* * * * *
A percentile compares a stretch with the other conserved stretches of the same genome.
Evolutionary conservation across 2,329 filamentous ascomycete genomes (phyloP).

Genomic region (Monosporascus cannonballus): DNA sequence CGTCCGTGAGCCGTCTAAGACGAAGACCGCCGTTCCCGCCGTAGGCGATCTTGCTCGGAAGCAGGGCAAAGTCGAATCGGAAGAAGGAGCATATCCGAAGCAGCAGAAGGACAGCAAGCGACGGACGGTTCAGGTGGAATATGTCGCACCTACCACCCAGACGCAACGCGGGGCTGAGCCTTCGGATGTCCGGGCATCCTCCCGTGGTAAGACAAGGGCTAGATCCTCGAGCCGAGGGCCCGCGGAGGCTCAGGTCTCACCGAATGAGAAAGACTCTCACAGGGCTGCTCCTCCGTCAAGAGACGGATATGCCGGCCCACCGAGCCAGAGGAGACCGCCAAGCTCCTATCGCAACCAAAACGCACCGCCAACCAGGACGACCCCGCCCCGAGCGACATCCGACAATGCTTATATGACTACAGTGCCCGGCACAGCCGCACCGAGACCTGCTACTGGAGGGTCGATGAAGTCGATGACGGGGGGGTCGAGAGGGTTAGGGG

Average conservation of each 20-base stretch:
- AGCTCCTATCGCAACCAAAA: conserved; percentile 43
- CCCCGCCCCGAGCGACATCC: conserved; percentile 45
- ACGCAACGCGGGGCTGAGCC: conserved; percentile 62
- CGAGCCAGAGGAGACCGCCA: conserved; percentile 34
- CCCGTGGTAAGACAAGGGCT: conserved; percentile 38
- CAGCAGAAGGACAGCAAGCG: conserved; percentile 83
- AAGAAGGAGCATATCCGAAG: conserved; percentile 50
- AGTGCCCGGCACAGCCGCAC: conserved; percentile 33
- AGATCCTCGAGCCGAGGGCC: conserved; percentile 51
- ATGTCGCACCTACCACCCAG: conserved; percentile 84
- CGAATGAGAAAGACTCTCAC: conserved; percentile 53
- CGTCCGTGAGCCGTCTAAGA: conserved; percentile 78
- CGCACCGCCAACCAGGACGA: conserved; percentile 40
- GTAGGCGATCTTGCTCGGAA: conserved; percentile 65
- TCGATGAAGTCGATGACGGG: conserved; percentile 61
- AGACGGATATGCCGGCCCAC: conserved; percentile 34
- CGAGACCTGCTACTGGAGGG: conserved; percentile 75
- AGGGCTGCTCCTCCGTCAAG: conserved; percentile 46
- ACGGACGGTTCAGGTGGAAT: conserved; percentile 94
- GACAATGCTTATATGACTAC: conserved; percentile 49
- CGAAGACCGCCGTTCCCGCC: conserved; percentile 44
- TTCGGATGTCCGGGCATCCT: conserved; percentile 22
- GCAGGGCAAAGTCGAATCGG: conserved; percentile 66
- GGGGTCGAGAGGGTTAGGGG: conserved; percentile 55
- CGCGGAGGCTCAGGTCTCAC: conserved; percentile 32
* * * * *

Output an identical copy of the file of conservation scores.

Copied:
A percentile compares a stretch with the other conserved stretches of the same genome.
Evolutionary conservation across 2,329 filamentous ascomycete genomes (phyloP).

Genomic region (Monosporascus cannonballus): DNA sequence CGTCCGTGAGCCGTCTAAGACGAAGACCGCCGTTCCCGCCGTAGGCGATCTTGCTCGGAAGCAGGGCAAAGTCGAATCGGAAGAAGGAGCATATCCGAAGCAGCAGAAGGACAGCAAGCGACGGACGGTTCAGGTGGAATATGTCGCACCTACCACCCAGACGCAACGCGGGGCTGAGCCTTCGGATGTCCGGGCATCCTCCCGTGGTAAGACAAGGGCTAGATCCTCGAGCCGAGGGCCCGCGGAGGCTCAGGTCTCACCGAATGAGAAAGACTCTCACAGGGCTGCTCCTCCGTCAAGAGACGGATATGCCGGCCCACCGAGCCAGAGGAGACCGCCAAGCTCCTATCGCAACCAAAACGCACCGCCAACCAGGACGACCCCGCCCCGAGCGACATCCGACAATGCTTATATGACTACAGTGCCCGGCACAGCCGCACCGAGACCTGCTACTGGAGGGTCGATGAAGTCGATGACGGGGGGGTCGAGAGGGTTAGGGG

Average conservation of each 20-base stretch:
- AGCTCCTATCGCAACCAAAA: conserved; percentile 43
- CCCCGCCCCGAGCGACATCC: conserved; percentile 45
- ACGCAACGCGGGGCTGAGCC: conserved; percentile 62
- CGAGCCAGAGGAGACCGCCA: conserved; percentile 34
- CCCGTGGTAAGACAAGGGCT: conserved; percentile 38
- CAGCAGAAGGACAGCAAGCG: conserved; percentile 83
- AAGAAGGAGCATATCCGAAG: conserved; percentile 50
- AGTGCCCGGCACAGCCGCAC: conserved; percentile 33
- AGATCCTCGAGCCGAGGGCC: conserved; percentile 51
- ATGTCGCACCTACCACCCAG: conserved; percentile 84
- CGAATGAGAAAGACTCTCAC: conserved; percentile 53
- CGTCCGTGAGCCGTCTAAGA: conserved; percentile 78
- CGCACCGCCAACCAGGACGA: conserved; percentile 40
- GTAGGCGATCTTGCTCGGAA: conserved; percentile 65
- TCGATGAAGTCGATGACGGG: conserved; percentile 61
- AGACGGATATGCCGGCCCAC: conserved; percentile 34
- CGAGACCTGCTACTGGAGGG: conserved; percentile 75
- AGGGCTGCTCCTCCGTCAAG: conserved; percentile 46
- ACGGACGGTTCAGGTGGAAT: conserved; percentile 94
- GACAATGCTTATATGACTAC: conserved; percentile 49
- CGAAGACCGCCGTTCCCGCC: conserved; percentile 44
- TTCGGATGTCCGGGCATCCT: conserved; percentile 22
- GCAGGGCAAAGTCGAATCGG: conserved; percentile 66
- GGGGTCGAGAGGGTTAGGGG: conserved; percentile 55
- CGCGGAGGCTCAGGTCTCAC: conserved; percentile 32